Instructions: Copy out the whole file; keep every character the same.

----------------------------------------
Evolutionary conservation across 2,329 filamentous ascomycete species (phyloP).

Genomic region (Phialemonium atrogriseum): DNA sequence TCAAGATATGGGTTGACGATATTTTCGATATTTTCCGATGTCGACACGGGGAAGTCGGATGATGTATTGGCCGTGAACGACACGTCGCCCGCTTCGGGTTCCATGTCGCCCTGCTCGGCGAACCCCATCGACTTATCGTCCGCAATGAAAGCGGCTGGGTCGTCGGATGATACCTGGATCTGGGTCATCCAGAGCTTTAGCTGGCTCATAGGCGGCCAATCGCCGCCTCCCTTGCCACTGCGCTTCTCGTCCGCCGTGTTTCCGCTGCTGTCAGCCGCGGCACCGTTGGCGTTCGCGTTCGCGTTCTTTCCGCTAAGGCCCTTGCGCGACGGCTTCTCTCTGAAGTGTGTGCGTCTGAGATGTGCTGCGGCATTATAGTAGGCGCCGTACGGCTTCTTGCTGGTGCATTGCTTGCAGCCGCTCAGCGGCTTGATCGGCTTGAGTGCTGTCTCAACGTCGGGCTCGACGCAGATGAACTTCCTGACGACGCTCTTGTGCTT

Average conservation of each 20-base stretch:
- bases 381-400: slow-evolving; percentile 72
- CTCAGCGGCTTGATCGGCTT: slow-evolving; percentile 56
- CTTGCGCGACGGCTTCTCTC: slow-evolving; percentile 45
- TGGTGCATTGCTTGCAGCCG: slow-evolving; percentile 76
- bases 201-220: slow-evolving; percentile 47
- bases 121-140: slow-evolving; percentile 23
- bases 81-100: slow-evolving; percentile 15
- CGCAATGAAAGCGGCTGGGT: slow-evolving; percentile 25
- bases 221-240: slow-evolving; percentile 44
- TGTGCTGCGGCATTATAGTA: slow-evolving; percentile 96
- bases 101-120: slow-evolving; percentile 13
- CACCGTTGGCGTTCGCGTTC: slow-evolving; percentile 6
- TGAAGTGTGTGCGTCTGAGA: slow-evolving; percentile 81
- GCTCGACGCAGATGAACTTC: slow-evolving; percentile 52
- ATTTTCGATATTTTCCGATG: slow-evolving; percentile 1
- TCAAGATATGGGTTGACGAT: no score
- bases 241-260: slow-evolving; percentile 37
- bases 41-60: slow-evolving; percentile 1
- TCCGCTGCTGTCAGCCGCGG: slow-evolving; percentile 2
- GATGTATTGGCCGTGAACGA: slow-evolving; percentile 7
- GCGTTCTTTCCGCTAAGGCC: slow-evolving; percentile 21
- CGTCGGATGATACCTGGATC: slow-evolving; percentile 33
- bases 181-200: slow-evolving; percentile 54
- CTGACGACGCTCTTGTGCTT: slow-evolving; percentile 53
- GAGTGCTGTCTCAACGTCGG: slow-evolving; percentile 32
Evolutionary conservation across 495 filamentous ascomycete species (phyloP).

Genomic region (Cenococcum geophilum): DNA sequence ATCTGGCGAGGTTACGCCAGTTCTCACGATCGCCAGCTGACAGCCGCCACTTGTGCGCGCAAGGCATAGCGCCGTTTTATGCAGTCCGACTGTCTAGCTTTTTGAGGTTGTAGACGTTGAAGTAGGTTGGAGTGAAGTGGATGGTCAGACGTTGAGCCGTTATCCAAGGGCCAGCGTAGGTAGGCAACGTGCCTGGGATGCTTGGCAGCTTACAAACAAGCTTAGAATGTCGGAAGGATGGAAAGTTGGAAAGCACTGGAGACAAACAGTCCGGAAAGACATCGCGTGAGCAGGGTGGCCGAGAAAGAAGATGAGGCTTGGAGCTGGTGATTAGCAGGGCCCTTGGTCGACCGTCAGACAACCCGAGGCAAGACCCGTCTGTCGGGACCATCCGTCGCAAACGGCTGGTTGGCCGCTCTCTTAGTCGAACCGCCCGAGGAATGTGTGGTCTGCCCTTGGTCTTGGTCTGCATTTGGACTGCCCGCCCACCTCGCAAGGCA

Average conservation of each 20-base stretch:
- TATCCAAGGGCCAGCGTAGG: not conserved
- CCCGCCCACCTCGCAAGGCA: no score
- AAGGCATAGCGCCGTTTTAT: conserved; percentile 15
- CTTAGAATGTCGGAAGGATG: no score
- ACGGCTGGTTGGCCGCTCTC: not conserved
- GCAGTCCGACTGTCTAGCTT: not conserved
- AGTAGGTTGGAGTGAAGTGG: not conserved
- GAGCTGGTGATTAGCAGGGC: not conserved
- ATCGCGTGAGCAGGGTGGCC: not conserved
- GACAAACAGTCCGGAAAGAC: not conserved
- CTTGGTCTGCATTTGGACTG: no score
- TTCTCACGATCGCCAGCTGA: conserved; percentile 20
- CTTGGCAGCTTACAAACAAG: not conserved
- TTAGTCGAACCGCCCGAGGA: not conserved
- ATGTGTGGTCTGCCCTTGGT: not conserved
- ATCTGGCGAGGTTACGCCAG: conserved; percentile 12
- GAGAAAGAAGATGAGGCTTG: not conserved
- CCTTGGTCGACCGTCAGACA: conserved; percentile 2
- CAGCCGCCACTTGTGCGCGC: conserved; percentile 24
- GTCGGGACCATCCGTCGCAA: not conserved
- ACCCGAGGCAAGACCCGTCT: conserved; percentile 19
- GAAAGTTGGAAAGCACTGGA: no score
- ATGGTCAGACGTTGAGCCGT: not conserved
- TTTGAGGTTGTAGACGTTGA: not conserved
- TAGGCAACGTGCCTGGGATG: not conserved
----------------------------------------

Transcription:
Evolutionary conservation across 2,329 filamentous ascomycete species (phyloP).

Genomic region (Phialemonium atrogriseum): DNA sequence TCAAGATATGGGTTGACGATATTTTCGATATTTTCCGATGTCGACACGGGGAAGTCGGATGATGTATTGGCCGTGAACGACACGTCGCCCGCTTCGGGTTCCATGTCGCCCTGCTCGGCGAACCCCATCGACTTATCGTCCGCAATGAAAGCGGCTGGGTCGTCGGATGATACCTGGATCTGGGTCATCCAGAGCTTTAGCTGGCTCATAGGCGGCCAATCGCCGCCTCCCTTGCCACTGCGCTTCTCGTCCGCCGTGTTTCCGCTGCTGTCAGCCGCGGCACCGTTGGCGTTCGCGTTCGCGTTCTTTCCGCTAAGGCCCTTGCGCGACGGCTTCTCTCTGAAGTGTGTGCGTCTGAGATGTGCTGCGGCATTATAGTAGGCGCCGTACGGCTTCTTGCTGGTGCATTGCTTGCAGCCGCTCAGCGGCTTGATCGGCTTGAGTGCTGTCTCAACGTCGGGCTCGACGCAGATGAACTTCCTGACGACGCTCTTGTGCTT

Average conservation of each 20-base stretch:
- bases 381-400: slow-evolving; percentile 72
- CTCAGCGGCTTGATCGGCTT: slow-evolving; percentile 56
- CTTGCGCGACGGCTTCTCTC: slow-evolving; percentile 45
- TGGTGCATTGCTTGCAGCCG: slow-evolving; percentile 76
- bases 201-220: slow-evolving; percentile 47
- bases 121-140: slow-evolving; percentile 23
- bases 81-100: slow-evolving; percentile 15
- CGCAATGAAAGCGGCTGGGT: slow-evolving; percentile 25
- bases 221-240: slow-evolving; percentile 44
- TGTGCTGCGGCATTATAGTA: slow-evolving; percentile 96
- bases 101-120: slow-evolving; percentile 13
- CACCGTTGGCGTTCGCGTTC: slow-evolving; percentile 6
- TGAAGTGTGTGCGTCTGAGA: slow-evolving; percentile 81
- GCTCGACGCAGATGAACTTC: slow-evolving; percentile 52
- ATTTTCGATATTTTCCGATG: slow-evolving; percentile 1
- TCAAGATATGGGTTGACGAT: no score
- bases 241-260: slow-evolving; percentile 37
- bases 41-60: slow-evolving; percentile 1
- TCCGCTGCTGTCAGCCGCGG: slow-evolving; percentile 2
- GATGTATTGGCCGTGAACGA: slow-evolving; percentile 7
- GCGTTCTTTCCGCTAAGGCC: slow-evolving; percentile 21
- CGTCGGATGATACCTGGATC: slow-evolving; percentile 33
- bases 181-200: slow-evolving; percentile 54
- CTGACGACGCTCTTGTGCTT: slow-evolving; percentile 53
- GAGTGCTGTCTCAACGTCGG: slow-evolving; percentile 32
Evolutionary conservation across 495 filamentous ascomycete species (phyloP).

Genomic region (Cenococcum geophilum): DNA sequence ATCTGGCGAGGTTACGCCAGTTCTCACGATCGCCAGCTGACAGCCGCCACTTGTGCGCGCAAGGCATAGCGCCGTTTTATGCAGTCCGACTGTCTAGCTTTTTGAGGTTGTAGACGTTGAAGTAGGTTGGAGTGAAGTGGATGGTCAGACGTTGAGCCGTTATCCAAGGGCCAGCGTAGGTAGGCAACGTGCCTGGGATGCTTGGCAGCTTACAAACAAGCTTAGAATGTCGGAAGGATGGAAAGTTGGAAAGCACTGGAGACAAACAGTCCGGAAAGACATCGCGTGAGCAGGGTGGCCGAGAAAGAAGATGAGGCTTGGAGCTGGTGATTAGCAGGGCCCTTGGTCGACCGTCAGACAACCCGAGGCAAGACCCGTCTGTCGGGACCATCCGTCGCAAACGGCTGGTTGGCCGCTCTCTTAGTCGAACCGCCCGAGGAATGTGTGGTCTGCCCTTGGTCTTGGTCTGCATTTGGACTGCCCGCCCACCTCGCAAGGCA

Average conservation of each 20-base stretch:
- TATCCAAGGGCCAGCGTAGG: not conserved
- CCCGCCCACCTCGCAAGGCA: no score
- AAGGCATAGCGCCGTTTTAT: conserved; percentile 15
- CTTAGAATGTCGGAAGGATG: no score
- ACGGCTGGTTGGCCGCTCTC: not conserved
- GCAGTCCGACTGTCTAGCTT: not conserved
- AGTAGGTTGGAGTGAAGTGG: not conserved
- GAGCTGGTGATTAGCAGGGC: not conserved
- ATCGCGTGAGCAGGGTGGCC: not conserved
- GACAAACAGTCCGGAAAGAC: not conserved
- CTTGGTCTGCATTTGGACTG: no score
- TTCTCACGATCGCCAGCTGA: conserved; percentile 20
- CTTGGCAGCTTACAAACAAG: not conserved
- TTAGTCGAACCGCCCGAGGA: not conserved
- ATGTGTGGTCTGCCCTTGGT: not conserved
- ATCTGGCGAGGTTACGCCAG: conserved; percentile 12
- GAGAAAGAAGATGAGGCTTG: not conserved
- CCTTGGTCGACCGTCAGACA: conserved; percentile 2
- CAGCCGCCACTTGTGCGCGC: conserved; percentile 24
- GTCGGGACCATCCGTCGCAA: not conserved
- ACCCGAGGCAAGACCCGTCT: conserved; percentile 19
- GAAAGTTGGAAAGCACTGGA: no score
- ATGGTCAGACGTTGAGCCGT: not conserved
- TTTGAGGTTGTAGACGTTGA: not conserved
- TAGGCAACGTGCCTGGGATG: not conserved